Tuesday, 23 June 2020

Preterism: What’s the Big Deal? (Part 4 of 4) Concluding Observations

Overly-Simplified, Overly-Complex

The fundamental weakness of hyper-preterism is its overly-simplistic method of interpretation, which creates an overly-complex belief system. When a biblical text does not seem to fit the preterist model, it has to be reinterpreted or spiritualized.1 When a biblical text does seem to fit, context is sometimes ignored or explained away.2 If one has not fully embraced the preterist system, it is extremely difficult to see in the Bible what preterism claims is there. In fact, it has been less than 150 years since this novel eschatological perspective was first introduced.3

Preterists insist theirs is the only “consistent” interpretive model, so much so that consistency of meaning is demanded even when appropriated scriptures are scattered across a variety of literary and historical-cultural settings. Strict preterism fails to appreciate that biblical terminology can be used in a variety of ways with different contextual connotations.4 The result of preterist methodology is an overly-simplified, overly-complex, acute imbalance.

A More Balanced Approach

Does the Bible speak of the Lord’s representative “coming”? Yes, but not always. Yahweh came representatively against Babylon via the Medo-Persians (Isa. 13:1-22; 26:21; 27:1). The Father’s presence was represented in his Son (John 14:7-11). Jesus sent the Spirit as a divine representative (John 14:16-18, 23-26; 15:26; 16:7-15). The Lord came in judgment against Jerusalem representatively by the Romans (Joel 1:9-16; Matt. 24:1-34). This does not mean, however, there can be no personal appearance of the Lord in the future, which a number of NT passages seem to affirm (John 14:2-3; Acts 1:9-11; 1 Cor. 15:23-24; Phil. 3:20; 1 Thess. 4:16; 2 Thess. 1:6-10; Heb. 9:28; 1 John 3:2-3; etc.). Why feel the need to force symbolization onto these verses unless there is an underlying agenda one is trying to defend?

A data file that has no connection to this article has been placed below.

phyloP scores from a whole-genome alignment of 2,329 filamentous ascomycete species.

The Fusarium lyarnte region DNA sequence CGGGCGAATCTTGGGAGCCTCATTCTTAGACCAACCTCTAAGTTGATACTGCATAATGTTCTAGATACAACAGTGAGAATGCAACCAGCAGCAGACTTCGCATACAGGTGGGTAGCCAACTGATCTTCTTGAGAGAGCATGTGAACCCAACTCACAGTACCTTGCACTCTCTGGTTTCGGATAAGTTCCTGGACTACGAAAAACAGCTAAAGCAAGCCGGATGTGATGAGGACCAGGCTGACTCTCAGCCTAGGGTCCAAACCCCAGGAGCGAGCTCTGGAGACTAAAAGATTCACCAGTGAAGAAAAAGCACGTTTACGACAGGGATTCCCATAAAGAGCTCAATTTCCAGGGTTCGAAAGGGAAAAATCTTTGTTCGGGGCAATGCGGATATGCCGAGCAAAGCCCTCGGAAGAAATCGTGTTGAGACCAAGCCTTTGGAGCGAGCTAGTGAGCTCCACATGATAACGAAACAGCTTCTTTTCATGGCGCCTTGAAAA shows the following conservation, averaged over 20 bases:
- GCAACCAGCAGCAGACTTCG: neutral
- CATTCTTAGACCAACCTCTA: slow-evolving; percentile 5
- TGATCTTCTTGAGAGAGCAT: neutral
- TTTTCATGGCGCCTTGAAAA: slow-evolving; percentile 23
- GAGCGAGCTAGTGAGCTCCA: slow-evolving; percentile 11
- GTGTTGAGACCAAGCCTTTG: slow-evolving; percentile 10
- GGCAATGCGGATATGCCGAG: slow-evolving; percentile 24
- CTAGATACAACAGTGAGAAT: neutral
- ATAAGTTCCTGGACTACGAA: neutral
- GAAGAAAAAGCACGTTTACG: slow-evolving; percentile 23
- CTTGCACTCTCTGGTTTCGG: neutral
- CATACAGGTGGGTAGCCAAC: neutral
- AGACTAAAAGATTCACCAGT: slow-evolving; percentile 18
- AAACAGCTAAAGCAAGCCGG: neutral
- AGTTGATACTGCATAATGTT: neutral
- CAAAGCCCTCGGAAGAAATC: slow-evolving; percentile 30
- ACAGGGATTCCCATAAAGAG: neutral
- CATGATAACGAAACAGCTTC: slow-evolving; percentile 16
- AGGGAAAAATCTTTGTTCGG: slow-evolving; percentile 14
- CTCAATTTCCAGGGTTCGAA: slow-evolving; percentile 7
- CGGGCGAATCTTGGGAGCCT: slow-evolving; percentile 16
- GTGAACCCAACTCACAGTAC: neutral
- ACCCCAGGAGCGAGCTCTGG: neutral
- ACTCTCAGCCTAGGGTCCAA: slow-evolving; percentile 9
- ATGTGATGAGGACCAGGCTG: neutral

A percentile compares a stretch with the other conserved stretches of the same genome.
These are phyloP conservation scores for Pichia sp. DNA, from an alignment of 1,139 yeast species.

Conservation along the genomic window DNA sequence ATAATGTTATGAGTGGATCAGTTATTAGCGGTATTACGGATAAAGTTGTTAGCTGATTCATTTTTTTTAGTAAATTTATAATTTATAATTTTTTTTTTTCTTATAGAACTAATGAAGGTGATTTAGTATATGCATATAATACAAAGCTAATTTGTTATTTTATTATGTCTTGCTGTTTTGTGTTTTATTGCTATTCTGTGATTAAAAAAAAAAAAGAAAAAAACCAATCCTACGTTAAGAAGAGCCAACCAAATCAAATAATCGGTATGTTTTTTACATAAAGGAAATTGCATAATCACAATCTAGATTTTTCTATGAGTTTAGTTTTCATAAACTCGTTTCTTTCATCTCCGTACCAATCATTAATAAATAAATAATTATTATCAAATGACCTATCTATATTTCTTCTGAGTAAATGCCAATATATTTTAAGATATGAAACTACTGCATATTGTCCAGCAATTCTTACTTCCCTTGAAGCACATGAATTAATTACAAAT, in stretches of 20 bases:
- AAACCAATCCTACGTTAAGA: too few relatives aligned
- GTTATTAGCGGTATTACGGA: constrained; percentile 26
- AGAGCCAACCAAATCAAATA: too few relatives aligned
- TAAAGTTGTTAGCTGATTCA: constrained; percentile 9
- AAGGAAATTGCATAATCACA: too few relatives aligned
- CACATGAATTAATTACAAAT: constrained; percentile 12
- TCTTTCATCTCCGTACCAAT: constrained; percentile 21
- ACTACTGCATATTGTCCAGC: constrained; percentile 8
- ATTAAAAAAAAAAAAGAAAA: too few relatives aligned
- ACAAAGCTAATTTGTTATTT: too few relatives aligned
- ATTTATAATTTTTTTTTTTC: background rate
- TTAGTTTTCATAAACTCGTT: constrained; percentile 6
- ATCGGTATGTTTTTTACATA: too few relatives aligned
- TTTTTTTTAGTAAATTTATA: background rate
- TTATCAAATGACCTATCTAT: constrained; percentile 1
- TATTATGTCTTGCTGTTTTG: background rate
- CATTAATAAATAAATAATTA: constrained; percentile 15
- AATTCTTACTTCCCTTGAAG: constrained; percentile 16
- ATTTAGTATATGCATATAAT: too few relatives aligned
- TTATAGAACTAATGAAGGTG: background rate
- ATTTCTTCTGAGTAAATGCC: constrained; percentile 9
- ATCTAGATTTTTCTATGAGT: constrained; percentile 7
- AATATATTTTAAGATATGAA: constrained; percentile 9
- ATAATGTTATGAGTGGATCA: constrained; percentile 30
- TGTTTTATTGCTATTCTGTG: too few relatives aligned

Now and Not Yet

Throughout the NT there is an obvious tension between “now” and “not yet.” Salvation is viewed not only as a past occurrence (Rom. 8:24; Eph. 2:5, 8), but also a present reality (1 Cor. 1:18; 15:2; 2 Cor. 2:15) and a future hope (Rom. 5:9-10; 9:27; 10:9; 1 Cor. 3:15; 5:5). Spiritual life is available right now (John 11:26; 1 Cor. 15:22; 2 Cor. 4:16–5:17), while those experiencing this newness of life still anticipate what is to come (Matt. 5:12; Rom. 8:24-25; Phil. 3:20; 1 Pet. 1:3-7). 

Does the Bible teach initiated eschatology (past), realized eschatology (present), or future eschatology (yet to come)? Yes it does! The long-anticipated arrival of the Messiah to usher in God’s final dispensation was in fact realized with Jesus’ physical presence on earth (Matt. 12:28; Luke 17:20-21) and the formation of his church (Matt. 16:18-19, 28). But it is also “unrealized eschatology” because there is more to come. The messianic kingdom has been inaugurated and is moving toward heavenly consummation (1 Cor. 15:23-26). Biblical eschatology is realized but not fully realized.

Other Timeframe Issues

Based on passages like 1 Cor. 7:29-31; 15:51; and 1 Thess. 4:15, liberal critics have long argued that certain NT writers and early disciples were anticipating in their lifetime the second advent of Christ at the end of the age, but they were wrong. Preterists agree that some biblical texts allude to the imminence of eschatological events, but rather than mistaken the prophecies were fulfilled in a non-literal sense in the summer of AD 70. 

Both of these conclusions, however, do not reflect the broader scope of what the scriptures teach. Even Jesus did not know whether or not his return would be imminent (Mark 13:32). Paul understood that he and his contemporaries may or may not still be living at the Lord’s parousía (cf. 1 Thess. 5:2-3, 10; 1 Cor. 6:14; 2 Cor. 4:14; Phil. 3:11). Although nearness in time was surely possible, it was never definitively affirmed as the only possibility.5